A strong corporate culture is another advantage for Time Inc. Giangrande says the company strives to create an atmosphere where employees know that they are respected, that they have a voice, and that their contributions matter. One way the company demonstrates this is by offering competitive salaries and benefits. Leadership also gives employees the freedom to work autonomously. Giangrande says there isn’t a staff versus management mentality. Instead, leaders foster open communication and serve as career coaches to their team members. Giangrande promotes the culture by providing managers with targeted in-house training and development programs.
“What people want is clarity and a sense of purpose,” Giangrande says. “We want to establish an environment where people are comfortable to be themselves and do their best work. That is how you develop a positive workplace and a positive culture.”
Innovation is a key component of Time Inc.’s culture and success. Giangrande says he wants to empower employees to take chances. For example, the company recently launched The Pretty, a beauty content social brand that caters to millennial and Gen Z audiences. The company also created an online series called Homemade vs. The Internet, which streams on Watch—Facebook’s new original video-viewing hub.
“Being entrepreneurial, innovative, and fearless is in the DNA of every creative company,” Giangrande says. “You can’t be successful in media without those traits. Our CEO values those traits and talks about them constantly. We celebrate our people taking chances and thinking outside the box.”
With his focus on the future of Time Inc., Giangrande is aware of the delicate balance between tending to the company’s short-term needs and staying ahead of the curve. And Giangrande is proud of the role he plays in helping the company navigate through one of the most turbulent points in the history of media.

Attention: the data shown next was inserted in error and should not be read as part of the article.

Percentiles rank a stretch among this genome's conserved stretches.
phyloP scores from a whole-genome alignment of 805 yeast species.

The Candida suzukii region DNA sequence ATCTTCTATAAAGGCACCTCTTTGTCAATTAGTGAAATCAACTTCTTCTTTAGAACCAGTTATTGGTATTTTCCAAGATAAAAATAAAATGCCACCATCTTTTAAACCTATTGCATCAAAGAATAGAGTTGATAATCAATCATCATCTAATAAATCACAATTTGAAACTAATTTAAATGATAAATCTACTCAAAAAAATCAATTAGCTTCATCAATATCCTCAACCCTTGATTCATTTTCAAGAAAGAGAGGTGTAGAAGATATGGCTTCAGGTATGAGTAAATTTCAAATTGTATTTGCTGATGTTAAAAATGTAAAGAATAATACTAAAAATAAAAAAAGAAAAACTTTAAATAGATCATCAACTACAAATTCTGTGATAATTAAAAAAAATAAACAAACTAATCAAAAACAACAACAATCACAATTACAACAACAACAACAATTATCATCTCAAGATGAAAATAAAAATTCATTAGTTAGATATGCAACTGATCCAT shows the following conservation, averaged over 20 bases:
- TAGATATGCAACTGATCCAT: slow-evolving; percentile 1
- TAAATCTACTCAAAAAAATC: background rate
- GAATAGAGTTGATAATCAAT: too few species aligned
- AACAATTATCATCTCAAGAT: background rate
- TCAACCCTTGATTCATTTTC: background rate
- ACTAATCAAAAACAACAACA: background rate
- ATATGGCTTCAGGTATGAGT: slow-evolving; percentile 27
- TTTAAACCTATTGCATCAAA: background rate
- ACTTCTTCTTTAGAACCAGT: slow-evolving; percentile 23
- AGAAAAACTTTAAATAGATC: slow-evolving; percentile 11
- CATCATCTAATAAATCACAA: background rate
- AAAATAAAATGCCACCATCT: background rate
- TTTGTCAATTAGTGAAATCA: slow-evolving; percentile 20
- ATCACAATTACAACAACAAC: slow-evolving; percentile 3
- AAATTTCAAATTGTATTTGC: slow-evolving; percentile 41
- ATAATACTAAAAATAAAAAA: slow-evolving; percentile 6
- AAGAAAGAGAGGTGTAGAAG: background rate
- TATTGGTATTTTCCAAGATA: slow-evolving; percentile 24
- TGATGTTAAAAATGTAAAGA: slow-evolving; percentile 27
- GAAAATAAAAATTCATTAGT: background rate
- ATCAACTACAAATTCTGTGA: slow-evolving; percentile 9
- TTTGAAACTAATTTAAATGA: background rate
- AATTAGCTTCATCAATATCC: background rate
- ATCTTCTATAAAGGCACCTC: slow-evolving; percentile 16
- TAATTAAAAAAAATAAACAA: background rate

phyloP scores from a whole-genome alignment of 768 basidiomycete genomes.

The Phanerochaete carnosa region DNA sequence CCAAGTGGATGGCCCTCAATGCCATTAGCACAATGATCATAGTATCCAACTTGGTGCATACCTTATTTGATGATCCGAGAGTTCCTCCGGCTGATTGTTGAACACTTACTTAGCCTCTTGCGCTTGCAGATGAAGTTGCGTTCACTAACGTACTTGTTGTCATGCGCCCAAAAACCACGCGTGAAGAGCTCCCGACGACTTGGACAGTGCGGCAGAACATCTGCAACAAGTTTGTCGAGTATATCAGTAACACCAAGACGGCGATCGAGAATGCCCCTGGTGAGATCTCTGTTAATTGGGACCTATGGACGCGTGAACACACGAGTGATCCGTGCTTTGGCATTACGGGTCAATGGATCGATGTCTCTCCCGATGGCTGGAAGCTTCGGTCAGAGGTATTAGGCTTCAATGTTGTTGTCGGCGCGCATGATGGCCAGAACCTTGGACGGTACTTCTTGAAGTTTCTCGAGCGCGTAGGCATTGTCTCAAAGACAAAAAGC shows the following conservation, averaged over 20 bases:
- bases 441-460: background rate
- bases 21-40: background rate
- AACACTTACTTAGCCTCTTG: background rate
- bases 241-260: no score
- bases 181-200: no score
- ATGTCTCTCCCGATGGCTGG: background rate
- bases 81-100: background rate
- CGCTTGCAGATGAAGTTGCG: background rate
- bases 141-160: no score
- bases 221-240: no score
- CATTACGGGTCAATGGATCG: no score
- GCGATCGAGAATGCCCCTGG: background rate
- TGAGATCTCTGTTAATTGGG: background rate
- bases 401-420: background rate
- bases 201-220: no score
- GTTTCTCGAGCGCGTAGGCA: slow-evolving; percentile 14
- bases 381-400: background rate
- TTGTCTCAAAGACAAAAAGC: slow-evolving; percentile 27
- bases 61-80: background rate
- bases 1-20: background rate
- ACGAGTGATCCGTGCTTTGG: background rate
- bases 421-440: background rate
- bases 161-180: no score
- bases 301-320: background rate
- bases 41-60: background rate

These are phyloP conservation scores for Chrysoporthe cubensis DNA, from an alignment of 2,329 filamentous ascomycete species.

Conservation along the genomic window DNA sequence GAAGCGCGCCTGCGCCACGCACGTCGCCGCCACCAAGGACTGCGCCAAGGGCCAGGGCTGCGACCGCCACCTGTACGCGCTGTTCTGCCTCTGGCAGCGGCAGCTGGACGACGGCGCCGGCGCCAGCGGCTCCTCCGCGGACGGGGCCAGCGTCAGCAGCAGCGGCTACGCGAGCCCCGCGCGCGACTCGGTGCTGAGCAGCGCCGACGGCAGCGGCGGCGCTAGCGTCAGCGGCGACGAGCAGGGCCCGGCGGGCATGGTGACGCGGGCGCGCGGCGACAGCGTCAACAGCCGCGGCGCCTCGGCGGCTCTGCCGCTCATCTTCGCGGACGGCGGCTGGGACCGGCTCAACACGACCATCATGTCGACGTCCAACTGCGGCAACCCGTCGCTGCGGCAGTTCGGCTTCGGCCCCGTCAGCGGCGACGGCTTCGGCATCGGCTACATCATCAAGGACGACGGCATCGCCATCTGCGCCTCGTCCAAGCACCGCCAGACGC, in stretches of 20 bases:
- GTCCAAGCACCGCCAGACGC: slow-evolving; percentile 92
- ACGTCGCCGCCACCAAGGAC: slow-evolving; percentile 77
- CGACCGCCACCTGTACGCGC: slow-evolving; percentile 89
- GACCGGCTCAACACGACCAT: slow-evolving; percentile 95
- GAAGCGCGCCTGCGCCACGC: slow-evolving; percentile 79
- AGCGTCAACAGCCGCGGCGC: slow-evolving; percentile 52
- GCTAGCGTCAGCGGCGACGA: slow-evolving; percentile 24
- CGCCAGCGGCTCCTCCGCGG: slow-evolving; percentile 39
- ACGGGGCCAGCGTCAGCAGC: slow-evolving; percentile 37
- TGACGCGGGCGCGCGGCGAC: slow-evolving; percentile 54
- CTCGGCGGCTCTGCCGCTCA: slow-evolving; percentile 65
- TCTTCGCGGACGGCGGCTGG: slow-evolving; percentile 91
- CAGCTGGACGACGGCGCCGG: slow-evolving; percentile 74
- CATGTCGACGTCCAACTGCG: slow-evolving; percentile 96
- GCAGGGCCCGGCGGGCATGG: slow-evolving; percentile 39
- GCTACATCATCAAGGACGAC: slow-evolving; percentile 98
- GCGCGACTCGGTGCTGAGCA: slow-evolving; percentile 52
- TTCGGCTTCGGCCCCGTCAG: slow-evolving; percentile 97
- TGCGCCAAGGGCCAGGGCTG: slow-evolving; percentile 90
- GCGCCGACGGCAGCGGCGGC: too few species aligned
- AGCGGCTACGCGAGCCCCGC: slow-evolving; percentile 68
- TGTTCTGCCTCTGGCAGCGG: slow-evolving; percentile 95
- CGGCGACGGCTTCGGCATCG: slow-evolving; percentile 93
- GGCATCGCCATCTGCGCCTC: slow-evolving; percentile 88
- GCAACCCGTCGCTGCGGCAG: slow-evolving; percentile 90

“To be part of the team that is helping to write the next great chapter of this almost one-hundred-year-old storytelling company is extremely rewarding,” he says. “I believe we are on the right path to becoming the most successful and largest consumer-based media company on the planet.”
Teamwork is what keeps Giangrande moving forward with so much on his plate. He says he relies on the expertise of the people around him to stay on top of industry trends and make informed decisions.
“No one can do this alone,” Giangrande says. “I loved team sports growing up, and I enjoy working as part of the team at Time Inc. I like the camaraderie, the shared responsibility, and the shared winning and losing. It is gratifying to go through it all with a group of talented professionals who are smart, creative, respectful, and love what they do.”
Photo: Lisa Berg
Willis Towers Watson is proud to work with Time Inc. and Greg Giangrande, executive vice president, chief human resources officer, and chief communications officer. Willis Towers Watson offers benefits delivery and administration solutions where every step along the journey is created, managed, and supported by just one company. Our solutions can help reduce administrative burden, mitigate costs, attract and retain great talent, and better engage a diverse workforce.